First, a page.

And that really pissed me off because you know...I'ma sheepdog at heart and I wanted to be part
of something that was going to reduce the chances that incident could ever happen again. But
then it did...in a really big way on the Yarnell Hill Fire Disaster of 2013.
And although I have been working on this project off and on since the Battlement Creek Fire
Disaster Staff Ride on the 30th Anniversary of that fire, I could not finish it because my book
outline hadn't been completed and I didn't know what exactly I wanted to write about or even
how to do it. But that has recently changed after my participation in a crowd sourced alternative
investigation and analysis of the deaths of 19 members of the GMIHC on the blog sponsored by
Investigative Media (IM). And now I can finally write my book because I recently finished my
outline on the IM blog and now I know what I want to write about and how I want to do it.
The secondary purpose of this website is to inform you...the reader about who hotshots are, what
they do and why they do it, at least IMHO, because hotshots are generally unknown to the
general public and even when the public and the news media do know about the existence of
hotshots, what they think they know is wrong or misunderstood. For example, whenever the
news media sees a crew getting ready to hump up a mountain or engage a wildfire, they usually
identify them as "hotshots."
But they usually get is wrong by assuming that every hand crew they see is a hotshot crew but
this simply isn't the case because not all wildland firefighting (WF) hand crews are designated as
elite Type 1A hotshot crews, the best of the best, the grunts, the ground pounders, the knuckle
draggers, the elite WF front line infantry and the tip of the WF spear...Hooah! The fact is, only a
very small percentage of hand crews qualify for this rating, which included the Granite Mountain
Interagency Hotshot Crew as there are only a little more than 100 hundred hotshot crews in the
nation out of thousands of wild land fire fighting crews.
In my day on the fire line there were only 50 such crews and all of those were fielded by the U.S.
Forest Service. So here is the bottom line...this project has been on the mother of all mission
creeps since the Battlement Creek Fire Disaster Fire Staff Ride in July of 2006. I started out
wanting to set the record straight pertaining to the deaths and serious injury on this one fire by
writing about that fire and the circumstances surrounding it.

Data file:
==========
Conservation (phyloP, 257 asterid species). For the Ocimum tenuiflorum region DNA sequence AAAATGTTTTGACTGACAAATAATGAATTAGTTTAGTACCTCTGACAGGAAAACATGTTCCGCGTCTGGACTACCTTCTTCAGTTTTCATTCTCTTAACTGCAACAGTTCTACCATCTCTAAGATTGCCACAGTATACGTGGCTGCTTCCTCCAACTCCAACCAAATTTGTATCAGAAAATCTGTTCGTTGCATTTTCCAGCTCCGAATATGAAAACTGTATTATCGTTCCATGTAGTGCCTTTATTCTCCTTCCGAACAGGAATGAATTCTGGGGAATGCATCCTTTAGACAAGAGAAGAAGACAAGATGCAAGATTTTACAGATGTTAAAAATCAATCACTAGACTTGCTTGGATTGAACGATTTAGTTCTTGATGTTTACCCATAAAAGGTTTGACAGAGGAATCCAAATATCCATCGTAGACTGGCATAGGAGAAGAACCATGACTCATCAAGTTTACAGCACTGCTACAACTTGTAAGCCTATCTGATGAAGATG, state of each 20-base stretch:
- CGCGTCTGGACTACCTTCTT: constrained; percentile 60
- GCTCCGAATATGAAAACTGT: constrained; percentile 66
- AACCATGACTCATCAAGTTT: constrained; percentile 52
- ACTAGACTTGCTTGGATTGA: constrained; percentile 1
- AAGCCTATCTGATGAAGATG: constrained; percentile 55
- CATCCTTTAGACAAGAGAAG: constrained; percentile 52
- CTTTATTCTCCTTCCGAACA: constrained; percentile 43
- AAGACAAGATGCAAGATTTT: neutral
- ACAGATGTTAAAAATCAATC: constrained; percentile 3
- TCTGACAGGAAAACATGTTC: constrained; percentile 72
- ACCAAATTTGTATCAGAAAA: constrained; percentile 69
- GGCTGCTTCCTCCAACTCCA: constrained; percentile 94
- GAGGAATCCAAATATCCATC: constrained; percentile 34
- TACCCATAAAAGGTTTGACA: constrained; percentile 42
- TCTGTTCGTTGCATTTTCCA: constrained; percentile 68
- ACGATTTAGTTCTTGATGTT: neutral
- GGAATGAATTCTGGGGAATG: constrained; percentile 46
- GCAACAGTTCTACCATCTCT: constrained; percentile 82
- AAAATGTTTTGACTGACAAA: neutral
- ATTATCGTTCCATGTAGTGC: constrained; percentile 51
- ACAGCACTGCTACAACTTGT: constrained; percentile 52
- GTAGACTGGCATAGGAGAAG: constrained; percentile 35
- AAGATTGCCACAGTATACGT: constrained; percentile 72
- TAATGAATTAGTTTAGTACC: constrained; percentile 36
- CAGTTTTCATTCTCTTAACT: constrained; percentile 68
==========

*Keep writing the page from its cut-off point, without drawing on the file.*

But in the process of doing so, I quickly found out that the Battlement Creek Fire Disaster wasn't
a stand alone incident, or a "one off" as I had believed for several decades and as it was
presented to the WF community writ large. This was because I learned while doing research for
my book, that the circumstances and most if not all of the facts and circumstances pertaining to
that fire, in addition to both the primary and secondary causal factors of the Battlement Creek
Fire Disaster were nearly identical to those surrounding the deaths of 9 hotshots, which was an
entire squad of the Prineville Hotshots on the South Canyon Fire (which is often mistakenly
called the Storm King Mountain Fire) of 1994. This disaster killed 14 WF in total including the 9
Prineville Hotshots because they were working in the DEATH ZONE, which is a canyon above a
And then I learned that the circumstances and most if not all of the facts and circumstances, in
addition to both the primary and secondary causal factors of the Loop Fire Disaster were nearly
identical to those of the Loop Fire of 1966 on which 12 El Cariso Hotshots were burned to death
and everyone else on the crew narrowly escaped with their lives but almost all of them were
severely burned. This disaster happened because the El Cariso Hotshots were working in the
DEATH ZONE, which is a canyon above a wildfire.
Once is an anomaly, twice is a coincidence, but three times is a pattern or an enemy action. There
were the El Cariso Hotshots on the Loop Fire of 1966, the Mormon Lake Hotshots on the
Battlement Creek Fire of 1976, and now...the Granite Mountain Hotshots on the Yarnell Hill Fire of
2013. On a side note...I consider the deaths of the Prineville Hotshots on the South Canyon Fire
to be in a category by it self although most of the primary and secondary causal factors were the
same as the other three hotshot disaster fires in history. But in any case, all of these hotshots, 43
in all, were burned to death because they were working in the DEATH ZONE...which is a canyon